A plaintiff injured in a New Mexico car accident who sues to recover damages for personal injuries often can assert causes of action based on multiple theories of recovery. Under some circumstances, a defendant can successfully move to bifurcate the causes of action. The consequences will depend on what stage the litigation is in when bifurcation is sought and can result, for example, in the litigation being split up so that discovery proceeds with respect to one or more causes of action while being stayed with respect to other causes of action.
In a recent case, the plaintiff asserted causes of action against an insurance company, which included breach of the underinsured motorist coverage provisions of the contract he had entered into with the insurance company that provided him car insurance, plus alleging bad faith. The insurance company filed a successful motion to bifurcate the cause of action for denial of underinsured motorist coverage under the insurance contract from extra-contractual causes of action, and to stay discovery with respect to all extra-contractual causes of action.
The plaintiff had filed a lawsuit in the Twelfth Judicial District for Lincoln County, New Mexico. He alleged that a teenager had driven her parents’ car into his truck while talking on her cell phone after rolling through a stop sign, and that this resulted in his truck spinning on two wheels and sustaining severe damage. The plaintiff also alleged that he suffered grave injuries, which necessitated evaluation and treatment of his chest, hip, back and neck at the Lincoln County Medical Center.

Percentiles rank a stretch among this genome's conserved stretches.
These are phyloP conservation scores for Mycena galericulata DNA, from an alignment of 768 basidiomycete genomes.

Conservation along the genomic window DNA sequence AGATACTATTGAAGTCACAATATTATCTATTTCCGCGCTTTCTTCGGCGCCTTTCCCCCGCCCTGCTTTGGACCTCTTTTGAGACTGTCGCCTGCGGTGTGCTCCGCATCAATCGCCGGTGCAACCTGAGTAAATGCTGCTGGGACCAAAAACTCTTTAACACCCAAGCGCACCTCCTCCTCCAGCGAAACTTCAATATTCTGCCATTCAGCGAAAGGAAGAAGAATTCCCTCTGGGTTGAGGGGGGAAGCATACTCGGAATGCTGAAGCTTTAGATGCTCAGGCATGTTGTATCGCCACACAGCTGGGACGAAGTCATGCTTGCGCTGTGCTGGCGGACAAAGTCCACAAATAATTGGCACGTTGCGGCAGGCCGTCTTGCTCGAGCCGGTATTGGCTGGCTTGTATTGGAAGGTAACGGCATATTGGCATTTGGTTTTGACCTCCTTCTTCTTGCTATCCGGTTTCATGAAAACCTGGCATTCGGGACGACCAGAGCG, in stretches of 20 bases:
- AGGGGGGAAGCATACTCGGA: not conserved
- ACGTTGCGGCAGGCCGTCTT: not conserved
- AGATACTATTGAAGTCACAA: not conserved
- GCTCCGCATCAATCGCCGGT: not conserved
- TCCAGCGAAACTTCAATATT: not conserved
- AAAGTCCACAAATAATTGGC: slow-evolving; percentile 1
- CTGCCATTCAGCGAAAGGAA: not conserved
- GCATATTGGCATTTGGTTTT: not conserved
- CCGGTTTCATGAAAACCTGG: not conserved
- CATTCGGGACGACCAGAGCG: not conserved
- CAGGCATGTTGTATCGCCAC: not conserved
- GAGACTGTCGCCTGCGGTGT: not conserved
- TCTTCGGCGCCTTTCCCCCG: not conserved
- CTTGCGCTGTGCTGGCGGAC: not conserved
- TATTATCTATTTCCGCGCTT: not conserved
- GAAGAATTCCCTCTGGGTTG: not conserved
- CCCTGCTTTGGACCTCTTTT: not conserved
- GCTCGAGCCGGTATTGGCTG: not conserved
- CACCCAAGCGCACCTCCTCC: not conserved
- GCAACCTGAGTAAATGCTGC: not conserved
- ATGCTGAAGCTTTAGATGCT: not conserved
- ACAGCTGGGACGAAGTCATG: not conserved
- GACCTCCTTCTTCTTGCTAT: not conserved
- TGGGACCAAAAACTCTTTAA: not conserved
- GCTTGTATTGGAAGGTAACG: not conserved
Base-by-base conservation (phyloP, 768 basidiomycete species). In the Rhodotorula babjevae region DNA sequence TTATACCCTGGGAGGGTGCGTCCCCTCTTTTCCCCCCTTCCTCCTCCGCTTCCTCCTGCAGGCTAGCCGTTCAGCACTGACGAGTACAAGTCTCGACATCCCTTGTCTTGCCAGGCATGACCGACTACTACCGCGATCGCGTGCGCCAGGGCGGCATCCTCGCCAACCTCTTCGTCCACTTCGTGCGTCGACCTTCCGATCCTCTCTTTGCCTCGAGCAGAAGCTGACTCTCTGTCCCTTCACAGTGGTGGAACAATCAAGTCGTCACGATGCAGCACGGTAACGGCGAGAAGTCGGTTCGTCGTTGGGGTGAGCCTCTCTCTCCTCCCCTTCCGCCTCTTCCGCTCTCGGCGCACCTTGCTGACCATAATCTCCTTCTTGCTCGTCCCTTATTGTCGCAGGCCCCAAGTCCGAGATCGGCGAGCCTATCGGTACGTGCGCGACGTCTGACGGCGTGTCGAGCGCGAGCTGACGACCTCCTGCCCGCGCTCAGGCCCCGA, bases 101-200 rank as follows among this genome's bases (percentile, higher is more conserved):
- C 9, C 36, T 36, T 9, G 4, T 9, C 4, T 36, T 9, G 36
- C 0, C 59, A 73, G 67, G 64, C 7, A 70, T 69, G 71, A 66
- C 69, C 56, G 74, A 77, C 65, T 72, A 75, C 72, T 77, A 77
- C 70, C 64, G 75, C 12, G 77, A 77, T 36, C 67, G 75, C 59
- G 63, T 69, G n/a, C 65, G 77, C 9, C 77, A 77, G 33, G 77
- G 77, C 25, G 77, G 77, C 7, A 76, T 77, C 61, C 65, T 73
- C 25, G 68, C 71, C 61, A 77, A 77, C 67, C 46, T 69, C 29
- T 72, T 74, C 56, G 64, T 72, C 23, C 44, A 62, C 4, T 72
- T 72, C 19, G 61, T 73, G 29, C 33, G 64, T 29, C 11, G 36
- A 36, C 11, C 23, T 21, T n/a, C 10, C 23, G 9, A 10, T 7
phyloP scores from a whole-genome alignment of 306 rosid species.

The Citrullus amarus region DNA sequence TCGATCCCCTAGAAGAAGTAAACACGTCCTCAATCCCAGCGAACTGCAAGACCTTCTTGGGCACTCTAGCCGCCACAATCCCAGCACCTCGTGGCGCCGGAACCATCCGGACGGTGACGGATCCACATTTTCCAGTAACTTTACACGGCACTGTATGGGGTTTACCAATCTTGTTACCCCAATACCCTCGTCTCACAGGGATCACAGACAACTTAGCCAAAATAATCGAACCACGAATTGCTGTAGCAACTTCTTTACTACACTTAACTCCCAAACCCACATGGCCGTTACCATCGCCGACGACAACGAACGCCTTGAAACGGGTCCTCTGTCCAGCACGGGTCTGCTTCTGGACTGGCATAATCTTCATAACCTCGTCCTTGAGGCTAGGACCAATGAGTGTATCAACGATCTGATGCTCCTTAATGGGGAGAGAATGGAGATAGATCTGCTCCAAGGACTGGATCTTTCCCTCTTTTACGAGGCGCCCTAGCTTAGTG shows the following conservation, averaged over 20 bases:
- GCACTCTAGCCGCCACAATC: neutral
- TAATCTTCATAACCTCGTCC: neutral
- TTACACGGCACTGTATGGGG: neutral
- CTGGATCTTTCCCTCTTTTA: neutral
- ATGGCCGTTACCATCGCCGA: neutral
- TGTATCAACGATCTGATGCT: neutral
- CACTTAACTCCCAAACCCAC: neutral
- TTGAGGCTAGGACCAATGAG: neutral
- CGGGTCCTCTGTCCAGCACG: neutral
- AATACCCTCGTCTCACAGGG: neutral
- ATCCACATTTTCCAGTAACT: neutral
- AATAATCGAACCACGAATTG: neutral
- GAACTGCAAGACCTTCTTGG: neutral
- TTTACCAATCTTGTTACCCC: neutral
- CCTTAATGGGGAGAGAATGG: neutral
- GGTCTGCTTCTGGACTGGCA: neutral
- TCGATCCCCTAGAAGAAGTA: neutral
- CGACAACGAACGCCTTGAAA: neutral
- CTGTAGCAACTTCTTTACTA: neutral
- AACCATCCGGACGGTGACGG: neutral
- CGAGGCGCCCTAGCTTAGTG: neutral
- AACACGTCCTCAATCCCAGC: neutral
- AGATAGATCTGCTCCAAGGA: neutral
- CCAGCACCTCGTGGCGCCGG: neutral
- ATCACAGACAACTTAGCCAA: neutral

The driver of the car that hit the plaintiff’s truck was cited by local police for failing to yield the right of way. After the plaintiff sued the parents of the driver and the plaintiff’s insurance company, the parents of the driver settled by tendering the $25,000 personal injury limit of their car insurance policy. The plaintiff had underinsured motorist coverage (UIM) and so the lawsuit proceeded against the plaintiff’s insurance company. This defendant removed the lawsuit from state court to federal court.
The plaintiff asserted that the insurance company wrongfully did not pay his medical expenses, and that this was its typical business practice. The insurance company took the position that the plaintiff’s post-accident medical situation was about the same as it was prior to the accident on the basis he had pre-existing injuries and had undergone back surgery just months before the accident. If this was so, then, conceptually, the plaintiff would be unable to satisfy the causation and damages elements of his claim for violation of the UIM provision of his insurance policy, rendering his bad faith claim moot.
In arriving at the conclusion that the two claims should be split up as the defendant sought, the Court critiqued the plaintiff for not responding to the motion to bifurcate, insofar as he had not presented a basis for a different result than that requested by the defendant. The Court also critiqued the way the plaintiff’s complaint had been pleaded because the conduct complained of was mostly failure to pay the plaintiff’s medical expenses. The Court was of the view the plaintiff could have further developed his cause of action for the unlawful trade practices and fraud act and insurance code violations in a way that could have cut in favor of proceeding on multiple theories of recovery.
If you or a loved one has been hurt in an accident or experienced property damage, there may be grounds for recovery against insurance companies and other parties. Insurance companies tend to be very sophisticated litigants, and look for ways to slow down lawsuits in order to cause their insureds to settle for less than what they may be able to ultimately recover. To understand more about your case and make an informed decision about your options for maximizing your recovery, call New Mexico insurance bad faith lawyer Matthew Vance at the Law Office of Matthew Vance, P.C. We provide a free consultation and can be reached at 505-445-1604 or online.
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